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NBME Step 2 CK Form 8 Answers

step2ck_form8/Block 4/Question#3 (reveal difficulty score)
A 42-year-old woman comes to the physician ...
Resistant of kidneys to ADH (vasopressin) ๐Ÿ” / ๐Ÿ“บ / ๐ŸŒณ / ๐Ÿ“–
tags: renal endo repeat inc

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 +8  upvote downvote
submitted by โˆ—jlbae(159)
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DI, PP, SIADH, etc are all the fucking worst I swear I learned them at least 8 times but can never get the shit to stick

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mycoplasma  same here. +

 +1  upvote downvote
submitted by โˆ—step_prep2(66)
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  • Patient taking lithium (which is known to cause nephrogenic diabetes insipidus) who has developed polydipsia and polyuria who on water deprivation test is found to have very minimal increase in urine osmolality, most consistent with diabetes insipidus
  • Key idea: To formally differentiate between nephrogenic and central diabetes insipidus, you would give patient desmopressin (increased urine osmolality = central DI // No change in urine osmolality = nephrogenic DI), but in this case the history with lithium is suggestive of nephrogenic
  • Nephrogenic diabetes insipidus: Hereditary, hyperkalcemia, hypokalemia, lithium, demeclocycline
  • Central diabetes insipidus: Pituitary damage (tumor, autoimmune, trauma, surgery, ischemic encephalopathy)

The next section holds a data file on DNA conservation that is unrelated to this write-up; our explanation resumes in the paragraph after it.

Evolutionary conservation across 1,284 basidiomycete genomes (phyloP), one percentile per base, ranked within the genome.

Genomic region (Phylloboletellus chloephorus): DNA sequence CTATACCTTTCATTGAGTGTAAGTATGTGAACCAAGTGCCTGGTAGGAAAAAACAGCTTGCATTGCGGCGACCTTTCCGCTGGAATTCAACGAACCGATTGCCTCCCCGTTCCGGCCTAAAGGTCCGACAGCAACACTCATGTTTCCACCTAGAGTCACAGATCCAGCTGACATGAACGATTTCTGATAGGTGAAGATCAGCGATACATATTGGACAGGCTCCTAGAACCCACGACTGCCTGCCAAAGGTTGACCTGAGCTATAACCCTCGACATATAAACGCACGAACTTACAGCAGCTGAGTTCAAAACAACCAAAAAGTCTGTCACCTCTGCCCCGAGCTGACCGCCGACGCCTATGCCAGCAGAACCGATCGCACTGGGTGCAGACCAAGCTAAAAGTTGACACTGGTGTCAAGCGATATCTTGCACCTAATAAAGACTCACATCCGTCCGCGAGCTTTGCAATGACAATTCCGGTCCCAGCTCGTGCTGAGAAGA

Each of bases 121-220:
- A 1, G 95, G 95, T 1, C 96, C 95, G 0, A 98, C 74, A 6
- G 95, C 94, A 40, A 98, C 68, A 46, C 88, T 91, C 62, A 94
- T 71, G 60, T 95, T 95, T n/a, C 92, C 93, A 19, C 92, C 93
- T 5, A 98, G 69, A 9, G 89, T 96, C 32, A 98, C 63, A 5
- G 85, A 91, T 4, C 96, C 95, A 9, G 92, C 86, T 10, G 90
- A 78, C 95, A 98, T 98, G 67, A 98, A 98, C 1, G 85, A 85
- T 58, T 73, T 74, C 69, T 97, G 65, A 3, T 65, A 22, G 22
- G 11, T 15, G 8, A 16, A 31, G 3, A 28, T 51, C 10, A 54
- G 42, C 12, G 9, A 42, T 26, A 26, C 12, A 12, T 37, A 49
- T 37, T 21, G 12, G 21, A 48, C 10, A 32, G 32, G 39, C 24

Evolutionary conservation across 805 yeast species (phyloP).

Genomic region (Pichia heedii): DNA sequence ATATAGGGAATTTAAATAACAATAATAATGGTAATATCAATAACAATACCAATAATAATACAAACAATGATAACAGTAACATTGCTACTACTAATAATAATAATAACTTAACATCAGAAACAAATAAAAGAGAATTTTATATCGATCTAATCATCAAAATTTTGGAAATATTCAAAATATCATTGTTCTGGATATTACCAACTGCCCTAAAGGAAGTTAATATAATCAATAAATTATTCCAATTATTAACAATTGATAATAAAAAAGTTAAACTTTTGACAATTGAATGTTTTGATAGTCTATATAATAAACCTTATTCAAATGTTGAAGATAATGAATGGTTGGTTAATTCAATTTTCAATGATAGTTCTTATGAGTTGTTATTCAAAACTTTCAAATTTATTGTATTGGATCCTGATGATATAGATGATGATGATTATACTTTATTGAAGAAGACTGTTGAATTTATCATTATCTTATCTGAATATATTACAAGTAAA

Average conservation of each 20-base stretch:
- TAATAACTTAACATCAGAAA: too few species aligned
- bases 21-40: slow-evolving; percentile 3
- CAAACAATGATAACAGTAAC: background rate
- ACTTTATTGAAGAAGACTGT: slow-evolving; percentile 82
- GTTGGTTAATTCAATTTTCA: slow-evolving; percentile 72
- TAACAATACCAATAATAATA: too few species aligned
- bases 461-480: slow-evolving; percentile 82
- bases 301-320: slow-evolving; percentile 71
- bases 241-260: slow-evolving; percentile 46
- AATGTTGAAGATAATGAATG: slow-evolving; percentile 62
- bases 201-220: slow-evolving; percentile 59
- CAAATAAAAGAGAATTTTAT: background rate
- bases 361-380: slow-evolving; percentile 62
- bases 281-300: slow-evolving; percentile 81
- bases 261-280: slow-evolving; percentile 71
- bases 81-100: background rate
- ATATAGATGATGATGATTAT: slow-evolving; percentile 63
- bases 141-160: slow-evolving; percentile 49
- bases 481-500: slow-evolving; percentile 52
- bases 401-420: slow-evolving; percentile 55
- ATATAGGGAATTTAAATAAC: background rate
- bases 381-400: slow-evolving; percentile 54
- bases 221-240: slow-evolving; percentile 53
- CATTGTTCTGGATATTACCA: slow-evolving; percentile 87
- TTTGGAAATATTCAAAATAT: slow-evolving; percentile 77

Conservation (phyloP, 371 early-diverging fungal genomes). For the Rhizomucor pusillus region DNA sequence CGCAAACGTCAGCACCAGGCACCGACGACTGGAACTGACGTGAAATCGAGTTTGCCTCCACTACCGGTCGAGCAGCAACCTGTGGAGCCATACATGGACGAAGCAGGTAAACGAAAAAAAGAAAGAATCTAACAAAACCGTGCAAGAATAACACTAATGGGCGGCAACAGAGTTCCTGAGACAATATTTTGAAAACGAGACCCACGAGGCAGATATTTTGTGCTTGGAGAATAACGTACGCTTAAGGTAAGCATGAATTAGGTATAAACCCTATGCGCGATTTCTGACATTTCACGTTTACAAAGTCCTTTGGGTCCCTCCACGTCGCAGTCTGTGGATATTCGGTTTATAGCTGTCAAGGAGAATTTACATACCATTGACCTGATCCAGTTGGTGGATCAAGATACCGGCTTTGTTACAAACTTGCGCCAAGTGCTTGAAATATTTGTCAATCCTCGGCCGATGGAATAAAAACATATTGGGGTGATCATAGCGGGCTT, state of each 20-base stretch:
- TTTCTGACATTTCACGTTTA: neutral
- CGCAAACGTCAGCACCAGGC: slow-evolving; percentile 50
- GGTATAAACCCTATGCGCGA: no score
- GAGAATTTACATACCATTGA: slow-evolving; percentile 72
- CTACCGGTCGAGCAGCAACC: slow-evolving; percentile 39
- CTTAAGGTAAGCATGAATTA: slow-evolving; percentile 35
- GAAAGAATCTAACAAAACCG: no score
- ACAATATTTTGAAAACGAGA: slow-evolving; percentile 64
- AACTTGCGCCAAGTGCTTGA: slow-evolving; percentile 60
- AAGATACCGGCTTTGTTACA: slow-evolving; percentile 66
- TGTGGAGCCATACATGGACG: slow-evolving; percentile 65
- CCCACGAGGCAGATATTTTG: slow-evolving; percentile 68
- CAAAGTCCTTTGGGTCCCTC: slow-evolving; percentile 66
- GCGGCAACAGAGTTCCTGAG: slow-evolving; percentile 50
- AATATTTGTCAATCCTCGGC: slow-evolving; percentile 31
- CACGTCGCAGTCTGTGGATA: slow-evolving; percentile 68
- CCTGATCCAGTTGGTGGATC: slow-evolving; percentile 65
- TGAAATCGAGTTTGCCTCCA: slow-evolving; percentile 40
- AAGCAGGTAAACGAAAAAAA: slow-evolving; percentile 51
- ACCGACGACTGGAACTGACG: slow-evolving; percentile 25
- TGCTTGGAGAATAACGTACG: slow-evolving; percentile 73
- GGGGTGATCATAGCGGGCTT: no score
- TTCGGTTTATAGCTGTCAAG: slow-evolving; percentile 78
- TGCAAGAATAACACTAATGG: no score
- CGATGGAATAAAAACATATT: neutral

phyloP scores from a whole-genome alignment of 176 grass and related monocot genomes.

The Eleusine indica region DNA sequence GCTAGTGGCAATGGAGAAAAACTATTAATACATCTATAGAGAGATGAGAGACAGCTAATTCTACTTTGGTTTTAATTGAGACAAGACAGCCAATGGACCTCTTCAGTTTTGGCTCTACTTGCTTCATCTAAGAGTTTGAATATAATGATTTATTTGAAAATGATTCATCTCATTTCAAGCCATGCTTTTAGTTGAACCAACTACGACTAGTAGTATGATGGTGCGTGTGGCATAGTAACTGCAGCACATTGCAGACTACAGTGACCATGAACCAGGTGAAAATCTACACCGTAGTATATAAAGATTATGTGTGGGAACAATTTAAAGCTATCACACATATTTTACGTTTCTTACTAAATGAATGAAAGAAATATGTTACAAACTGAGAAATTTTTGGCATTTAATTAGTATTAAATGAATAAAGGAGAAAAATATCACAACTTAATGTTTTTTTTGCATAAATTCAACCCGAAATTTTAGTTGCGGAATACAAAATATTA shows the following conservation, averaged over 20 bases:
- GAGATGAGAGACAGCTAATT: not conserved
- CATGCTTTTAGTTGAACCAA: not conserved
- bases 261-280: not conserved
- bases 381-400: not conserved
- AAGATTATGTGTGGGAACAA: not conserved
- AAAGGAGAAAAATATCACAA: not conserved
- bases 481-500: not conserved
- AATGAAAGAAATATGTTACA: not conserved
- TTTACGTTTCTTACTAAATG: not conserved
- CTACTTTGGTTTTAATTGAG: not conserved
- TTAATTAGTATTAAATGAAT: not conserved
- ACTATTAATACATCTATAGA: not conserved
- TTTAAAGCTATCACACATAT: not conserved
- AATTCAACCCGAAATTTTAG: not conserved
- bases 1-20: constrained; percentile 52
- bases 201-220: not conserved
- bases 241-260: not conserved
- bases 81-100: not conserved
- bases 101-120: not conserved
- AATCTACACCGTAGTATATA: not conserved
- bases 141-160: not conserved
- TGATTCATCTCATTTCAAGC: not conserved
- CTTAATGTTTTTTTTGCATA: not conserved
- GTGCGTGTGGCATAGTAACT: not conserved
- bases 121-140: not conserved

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beans123  treatment for lithium associated nephrogenic DI is amiloride vs nephrogenic DI not from lithium, treatment is a thiazide +1

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submitted by โˆ—akjs16(4)
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For anybody thinking about polydipsia like me: water deprivation will take urine osmolality straight to 600 mOsm/kg H20. Furthermore, when plasma osmolality >295 or plasma Na > 145, it's time to administer desmopression to differentiate central and nephrogenic DI.

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submitted by โˆ—namesthegame22(13)
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Central diabetes insipidus may result from head trauma and is characterized by inadequate secretion of ADH.

Lack of ADH leads to decreased free water reabsorption from collecting tubules, resulting in an abnormally increased serum osmolality.

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